Well, maybe there is a little bit of middle ground, but it seems to be getting smaller and smaller by the month. Have you checked out the very long list of new product announcements and innovations over the past couple of years? I’m pretty sure that every single one would fall into the “high-end” category. Has there been any product launches aimed in the “average” niche? Not really.

Value vs high-end

Over the past few years there has been a definite two-directional split within fenestration. One side of the industry has continued to go down the value route, relying on volume sales to bring the margins in, fabricating and installing products that will do the job – the Dacia of windows and doors if you will.

The other side of the industry has gone down the route of superior build quality, premium features and high-end specifications. The type of work that you don’t need bucket loads of, but the margins they command make them very much worth it.

But what has driven this wedge in the industry?


For me, this split can be traced back to when the recession struck in 2008 and 2009. It was during this time we as an industry urged itself to change, to diversify in order to bring in new streams of revenue. This meant developing and producing new products, which also meant companies had a choice to make: to sell products aimed at the lower value end and bring the business in on volume to maintain a margin, or to seek good profit margins via better made, higher quality products.

Seems most decided to go down the quality route, which is reflected in the very high number of new product launches all aimed at attracting the high-value residential contracts:

  • Eurocell – Modus

  • Dekko – Raum

  • John Fredericks – Rustique 3

  • VEKA – Imagine

  • Eclectic Systems – Residence 9

  • Synseal – WarmCore

  • Origin – Twin Flush

These are just a few examples of products that have been introduced either during or post recession designed to give installers that boost to attract the high-end contracts. Nothing budget or cheap about the aforementioned.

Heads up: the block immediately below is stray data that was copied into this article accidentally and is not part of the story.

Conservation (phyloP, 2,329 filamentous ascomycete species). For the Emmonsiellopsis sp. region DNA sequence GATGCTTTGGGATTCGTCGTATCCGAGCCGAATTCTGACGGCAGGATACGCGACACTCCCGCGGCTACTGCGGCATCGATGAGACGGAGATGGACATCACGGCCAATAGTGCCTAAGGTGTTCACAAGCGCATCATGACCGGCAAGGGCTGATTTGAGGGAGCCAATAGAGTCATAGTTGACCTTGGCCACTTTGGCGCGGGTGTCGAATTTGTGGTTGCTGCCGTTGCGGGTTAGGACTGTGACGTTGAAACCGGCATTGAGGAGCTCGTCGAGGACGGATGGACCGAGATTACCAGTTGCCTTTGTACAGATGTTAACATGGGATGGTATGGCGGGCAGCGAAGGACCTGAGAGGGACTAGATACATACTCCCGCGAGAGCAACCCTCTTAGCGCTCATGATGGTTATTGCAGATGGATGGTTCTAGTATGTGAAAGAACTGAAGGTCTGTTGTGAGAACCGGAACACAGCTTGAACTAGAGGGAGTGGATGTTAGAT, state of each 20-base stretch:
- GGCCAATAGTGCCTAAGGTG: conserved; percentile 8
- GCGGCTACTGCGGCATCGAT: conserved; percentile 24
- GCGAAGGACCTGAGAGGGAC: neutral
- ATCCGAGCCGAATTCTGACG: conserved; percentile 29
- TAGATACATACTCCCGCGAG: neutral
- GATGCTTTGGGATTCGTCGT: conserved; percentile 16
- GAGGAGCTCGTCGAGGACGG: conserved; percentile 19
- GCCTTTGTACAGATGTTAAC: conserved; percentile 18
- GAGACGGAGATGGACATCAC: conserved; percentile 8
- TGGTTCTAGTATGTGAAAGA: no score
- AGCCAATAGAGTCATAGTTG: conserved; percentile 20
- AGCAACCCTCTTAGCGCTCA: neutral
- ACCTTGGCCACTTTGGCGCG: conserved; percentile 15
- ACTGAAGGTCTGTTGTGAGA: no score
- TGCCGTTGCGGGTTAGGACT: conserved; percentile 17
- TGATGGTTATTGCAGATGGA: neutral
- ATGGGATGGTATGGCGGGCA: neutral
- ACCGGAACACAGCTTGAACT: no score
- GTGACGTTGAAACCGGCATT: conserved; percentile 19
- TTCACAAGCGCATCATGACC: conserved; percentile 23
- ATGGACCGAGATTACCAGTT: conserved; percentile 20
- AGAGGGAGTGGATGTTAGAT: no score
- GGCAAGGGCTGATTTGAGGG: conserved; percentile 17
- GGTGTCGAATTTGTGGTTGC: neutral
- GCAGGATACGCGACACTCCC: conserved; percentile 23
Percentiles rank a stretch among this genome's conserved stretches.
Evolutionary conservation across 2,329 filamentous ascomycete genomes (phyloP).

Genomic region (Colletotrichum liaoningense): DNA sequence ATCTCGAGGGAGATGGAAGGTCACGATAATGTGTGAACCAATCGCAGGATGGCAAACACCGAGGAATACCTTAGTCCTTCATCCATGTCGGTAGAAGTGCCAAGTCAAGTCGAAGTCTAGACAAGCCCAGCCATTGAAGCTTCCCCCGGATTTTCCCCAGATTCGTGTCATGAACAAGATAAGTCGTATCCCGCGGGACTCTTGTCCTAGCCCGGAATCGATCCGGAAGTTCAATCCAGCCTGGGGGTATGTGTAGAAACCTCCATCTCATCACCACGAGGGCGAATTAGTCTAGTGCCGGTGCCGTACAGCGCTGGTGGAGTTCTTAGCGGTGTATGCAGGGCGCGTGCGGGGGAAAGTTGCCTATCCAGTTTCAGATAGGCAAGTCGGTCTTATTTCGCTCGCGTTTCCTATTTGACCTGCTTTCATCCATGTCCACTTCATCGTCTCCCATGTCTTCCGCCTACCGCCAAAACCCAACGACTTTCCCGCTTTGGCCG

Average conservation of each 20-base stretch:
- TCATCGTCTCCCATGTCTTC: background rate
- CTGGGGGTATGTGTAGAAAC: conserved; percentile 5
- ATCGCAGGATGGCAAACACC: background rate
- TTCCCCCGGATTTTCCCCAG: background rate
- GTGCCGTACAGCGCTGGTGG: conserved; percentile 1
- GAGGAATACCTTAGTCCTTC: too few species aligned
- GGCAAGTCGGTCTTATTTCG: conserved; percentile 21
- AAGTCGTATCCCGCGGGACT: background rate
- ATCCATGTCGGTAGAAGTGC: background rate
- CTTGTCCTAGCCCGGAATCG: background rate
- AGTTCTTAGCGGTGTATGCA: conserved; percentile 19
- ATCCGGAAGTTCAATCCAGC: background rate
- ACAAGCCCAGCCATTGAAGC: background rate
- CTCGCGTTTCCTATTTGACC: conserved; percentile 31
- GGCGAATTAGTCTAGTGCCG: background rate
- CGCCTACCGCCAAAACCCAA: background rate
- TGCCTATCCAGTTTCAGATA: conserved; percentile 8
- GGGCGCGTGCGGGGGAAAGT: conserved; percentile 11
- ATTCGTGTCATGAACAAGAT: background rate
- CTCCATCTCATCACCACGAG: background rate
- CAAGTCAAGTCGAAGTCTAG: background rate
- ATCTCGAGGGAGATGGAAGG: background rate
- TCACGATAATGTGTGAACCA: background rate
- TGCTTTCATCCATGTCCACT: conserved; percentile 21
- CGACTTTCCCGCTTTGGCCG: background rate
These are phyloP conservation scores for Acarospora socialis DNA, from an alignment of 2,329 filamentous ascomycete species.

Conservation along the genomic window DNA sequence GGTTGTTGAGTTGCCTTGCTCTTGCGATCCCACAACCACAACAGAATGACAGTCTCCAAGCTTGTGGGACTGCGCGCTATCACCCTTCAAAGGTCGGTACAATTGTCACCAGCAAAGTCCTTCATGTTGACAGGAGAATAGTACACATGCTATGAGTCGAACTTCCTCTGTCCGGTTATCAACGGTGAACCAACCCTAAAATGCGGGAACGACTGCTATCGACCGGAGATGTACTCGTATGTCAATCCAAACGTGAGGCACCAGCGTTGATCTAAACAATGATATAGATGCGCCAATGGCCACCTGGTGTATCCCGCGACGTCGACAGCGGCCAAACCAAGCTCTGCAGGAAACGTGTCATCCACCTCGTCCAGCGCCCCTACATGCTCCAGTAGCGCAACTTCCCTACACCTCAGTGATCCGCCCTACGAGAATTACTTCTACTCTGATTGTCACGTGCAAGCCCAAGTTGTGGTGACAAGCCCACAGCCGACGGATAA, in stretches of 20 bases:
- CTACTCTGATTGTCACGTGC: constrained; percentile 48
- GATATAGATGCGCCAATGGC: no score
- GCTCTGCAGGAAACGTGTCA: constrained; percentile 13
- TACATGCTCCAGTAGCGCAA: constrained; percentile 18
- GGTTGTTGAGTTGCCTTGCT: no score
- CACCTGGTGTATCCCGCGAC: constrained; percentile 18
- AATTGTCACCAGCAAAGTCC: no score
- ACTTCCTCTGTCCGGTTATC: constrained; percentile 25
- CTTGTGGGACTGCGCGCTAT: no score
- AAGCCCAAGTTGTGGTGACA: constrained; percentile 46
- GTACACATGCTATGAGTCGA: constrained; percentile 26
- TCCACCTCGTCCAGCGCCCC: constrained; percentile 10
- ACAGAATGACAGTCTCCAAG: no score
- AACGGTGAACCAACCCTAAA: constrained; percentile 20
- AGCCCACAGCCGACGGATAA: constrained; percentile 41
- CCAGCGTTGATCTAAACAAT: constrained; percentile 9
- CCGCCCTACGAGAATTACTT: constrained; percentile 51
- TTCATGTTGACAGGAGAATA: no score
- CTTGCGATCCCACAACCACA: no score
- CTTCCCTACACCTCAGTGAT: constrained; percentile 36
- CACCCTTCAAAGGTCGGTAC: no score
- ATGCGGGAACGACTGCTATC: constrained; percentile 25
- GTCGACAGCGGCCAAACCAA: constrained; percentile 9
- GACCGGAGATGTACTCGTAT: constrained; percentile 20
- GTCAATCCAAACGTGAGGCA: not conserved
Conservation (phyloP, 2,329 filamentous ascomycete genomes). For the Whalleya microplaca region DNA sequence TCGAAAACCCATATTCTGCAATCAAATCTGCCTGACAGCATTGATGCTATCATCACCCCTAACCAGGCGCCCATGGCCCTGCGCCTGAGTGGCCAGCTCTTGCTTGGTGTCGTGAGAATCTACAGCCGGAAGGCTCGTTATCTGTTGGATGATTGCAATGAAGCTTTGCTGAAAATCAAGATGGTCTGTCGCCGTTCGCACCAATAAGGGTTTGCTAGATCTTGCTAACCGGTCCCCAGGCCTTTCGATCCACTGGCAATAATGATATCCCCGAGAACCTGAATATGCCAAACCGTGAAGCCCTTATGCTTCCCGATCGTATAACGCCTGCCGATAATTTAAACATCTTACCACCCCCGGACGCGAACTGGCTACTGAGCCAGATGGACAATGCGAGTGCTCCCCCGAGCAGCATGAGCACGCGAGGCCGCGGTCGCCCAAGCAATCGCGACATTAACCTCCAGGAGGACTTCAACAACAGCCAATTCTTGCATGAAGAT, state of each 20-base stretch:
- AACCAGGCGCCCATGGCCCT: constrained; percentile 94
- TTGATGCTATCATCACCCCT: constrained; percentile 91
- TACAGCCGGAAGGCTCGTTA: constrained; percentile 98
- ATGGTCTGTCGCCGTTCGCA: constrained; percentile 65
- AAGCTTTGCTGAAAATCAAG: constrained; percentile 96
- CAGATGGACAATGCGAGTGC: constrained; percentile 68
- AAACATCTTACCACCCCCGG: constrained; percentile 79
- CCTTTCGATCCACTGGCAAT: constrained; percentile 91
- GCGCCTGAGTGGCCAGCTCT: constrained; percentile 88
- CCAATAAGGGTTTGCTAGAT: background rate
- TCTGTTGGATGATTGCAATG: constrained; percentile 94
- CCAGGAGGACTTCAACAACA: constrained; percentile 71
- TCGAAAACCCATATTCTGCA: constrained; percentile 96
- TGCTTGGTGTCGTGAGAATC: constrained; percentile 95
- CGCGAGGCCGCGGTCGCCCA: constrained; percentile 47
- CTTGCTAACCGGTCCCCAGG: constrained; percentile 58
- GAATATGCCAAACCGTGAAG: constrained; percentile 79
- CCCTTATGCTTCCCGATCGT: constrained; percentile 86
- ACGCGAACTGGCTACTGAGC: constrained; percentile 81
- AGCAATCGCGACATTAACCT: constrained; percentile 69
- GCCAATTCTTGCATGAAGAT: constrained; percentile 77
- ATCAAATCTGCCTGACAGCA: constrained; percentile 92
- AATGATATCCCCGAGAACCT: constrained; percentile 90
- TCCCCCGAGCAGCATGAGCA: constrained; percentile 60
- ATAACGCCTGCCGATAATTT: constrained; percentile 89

Within this split there are sub-splits forming quite clearly, and I think the one that jumps out at me is the lantern roof market. Out of all the diversification this one is perhaps the most competitive and one that demonstrates perfectly the search for the perfect lantern. This certainly isn’t a race to the bottom in this area of the market.

What’s best?

That depends on your perspective. I guess if you’re making profit then you’re ticking the right boxes. But in the long run, at least for the home owner, surely the higher-end of the market produces products that will last longer, be easier to maintain, be more secure and look more aesthetically pleasing?

For home owners looking to sell their home in the short term but are wanting to spruce things up then a budget option window and door is probably the right call. If it’s their forever home then I would say the higher end is the right end. It will need windows and doors that are going to perform, protect a home and look great for decades. You won’t get that from a £500 door.

The middle ground will continue to be squeezed out of the market I believe. The market has continued to move in two clear directions for the past five or six years, and I see nothing on the horizon that is going alter that course.

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